I am revising for my Lie Groups exam and am stuck on the following question.

Find all Lie Group homomorphisms

a) $ \ F : \mathbb{R} \longrightarrow S^1 \ $ (Hint: Consider the corresponding homomorphisms of Lie algebras $F_{\ast}$)

b) $ \ F : S^1 \longrightarrow \mathbb{R} $

where $S^1$ is the unit circle.

I don't really know where to begin with this so any help would be very much appreciated?

  • 2
    $\begingroup$ For the second, at least, you shouldn't have much trouble ... are there any compact Lie subgroups of $\mathbb{R}$? $\endgroup$ – Neal Apr 14 '12 at 2:50

For a), follow the hint and consider $F_* : \mathbb R \to \mathbb R = Lie(S^1)$. Since $F_*$ is linear, it is of the form $t\mapsto ct$ for some constant $c$. For $\mathbb R$ you can think of the exponential map as being the identity map and for $S^1$ you can think of the exponential map $\mathbb R \to S^1$ as $t \mapsto e^{it}$. Using the general fact about the exponential map that $F \circ \exp = \exp \circ F_*$, we then have $$ F(t) = e^{ict}. $$ Now it is straightforward to check that for any $c$, $F$ is a homomorphism.

For b) use Neal's hint: $S^1$ is compact and connected so (since $F$ is continuous) the image of $F$ must also be compact and connected. But the only compact and connected Lie subgroup of $\mathbb R$ is just $\{0\}$. This should be pretty clear but one way to see it is that there is a one to one correspondence between Lie subalgebras of $\mathbb R$ and connected Lie subgroups. But the only subalgebras of $\mathbb R$ are itself and the 0 vector space which correspond to the Lie subgroups $\mathbb R$ and $\{0\}$. Now only the latter is compact. So the only such $F$ is the trivial homomorphism.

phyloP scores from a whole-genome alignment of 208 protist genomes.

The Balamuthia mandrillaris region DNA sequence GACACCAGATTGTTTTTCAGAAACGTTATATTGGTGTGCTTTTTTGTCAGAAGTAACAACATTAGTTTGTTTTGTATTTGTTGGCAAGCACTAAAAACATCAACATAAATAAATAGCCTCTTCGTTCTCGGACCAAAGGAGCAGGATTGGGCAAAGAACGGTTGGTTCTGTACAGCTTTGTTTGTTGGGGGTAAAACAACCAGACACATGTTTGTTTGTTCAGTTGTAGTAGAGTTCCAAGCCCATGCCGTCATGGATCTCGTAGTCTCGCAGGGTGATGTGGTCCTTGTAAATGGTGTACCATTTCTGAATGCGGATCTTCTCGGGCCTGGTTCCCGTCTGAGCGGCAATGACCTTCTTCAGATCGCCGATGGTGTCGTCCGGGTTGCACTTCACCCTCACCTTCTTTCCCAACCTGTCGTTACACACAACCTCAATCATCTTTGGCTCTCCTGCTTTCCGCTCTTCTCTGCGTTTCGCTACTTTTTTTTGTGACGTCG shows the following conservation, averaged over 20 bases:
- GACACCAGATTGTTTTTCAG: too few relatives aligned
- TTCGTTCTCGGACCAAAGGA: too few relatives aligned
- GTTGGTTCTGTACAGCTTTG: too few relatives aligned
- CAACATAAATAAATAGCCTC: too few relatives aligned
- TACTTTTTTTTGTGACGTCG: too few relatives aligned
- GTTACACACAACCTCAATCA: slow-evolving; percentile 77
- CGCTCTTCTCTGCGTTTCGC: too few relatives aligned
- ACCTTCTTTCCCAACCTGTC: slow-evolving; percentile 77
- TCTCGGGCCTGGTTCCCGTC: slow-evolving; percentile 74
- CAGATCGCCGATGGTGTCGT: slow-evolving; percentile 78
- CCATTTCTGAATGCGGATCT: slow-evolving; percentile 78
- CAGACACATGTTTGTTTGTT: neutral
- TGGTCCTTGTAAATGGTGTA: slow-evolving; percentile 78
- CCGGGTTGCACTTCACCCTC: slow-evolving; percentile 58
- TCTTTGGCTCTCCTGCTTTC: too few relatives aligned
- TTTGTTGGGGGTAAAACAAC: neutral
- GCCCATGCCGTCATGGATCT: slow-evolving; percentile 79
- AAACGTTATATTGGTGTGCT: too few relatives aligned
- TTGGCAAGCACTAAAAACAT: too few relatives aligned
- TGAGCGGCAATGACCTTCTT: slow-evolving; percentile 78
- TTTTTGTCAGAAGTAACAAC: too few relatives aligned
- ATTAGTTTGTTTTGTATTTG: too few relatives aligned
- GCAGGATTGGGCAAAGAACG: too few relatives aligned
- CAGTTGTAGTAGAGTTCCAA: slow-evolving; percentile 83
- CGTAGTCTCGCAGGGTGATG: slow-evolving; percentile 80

• $\begingroup$ Thank you very much for the explanation. What you have said makes perfect sense! $\endgroup$ – Anon Apr 15 '12 at 0:39

Here is an alternative argument that I like using elementary analysis. Suppose you have $\phi : \Bbb{R} \to S^1$ a Lie group homomorphism. Then this means that $t \in \Bbb{R}$ is mapped to $e^{if(t)}$ for some function $f(t)$. Our goal now is to show that $f(t)$ is a linear function. Now it is elementary to show that

$$e^{if(t)} = e^{iat}$$

for all $t \in \Bbb{Q}$ where $a = f(1)$. We now have two continuous functions that are equal on a dense subset and hence are equal on all of $\Bbb{R}$. This completes the proof that any Lie group homomorphism $\phi : \Bbb{R} \to S^1$ is of the form $e^{i\alpha t}$ with $\alpha \in \Bbb{R}$.


Your Answer

By clicking “Post Your Answer”, you agree to our terms of service, privacy policy and cookie policy

Not the answer you're looking for? Browse other questions tagged or ask your own question.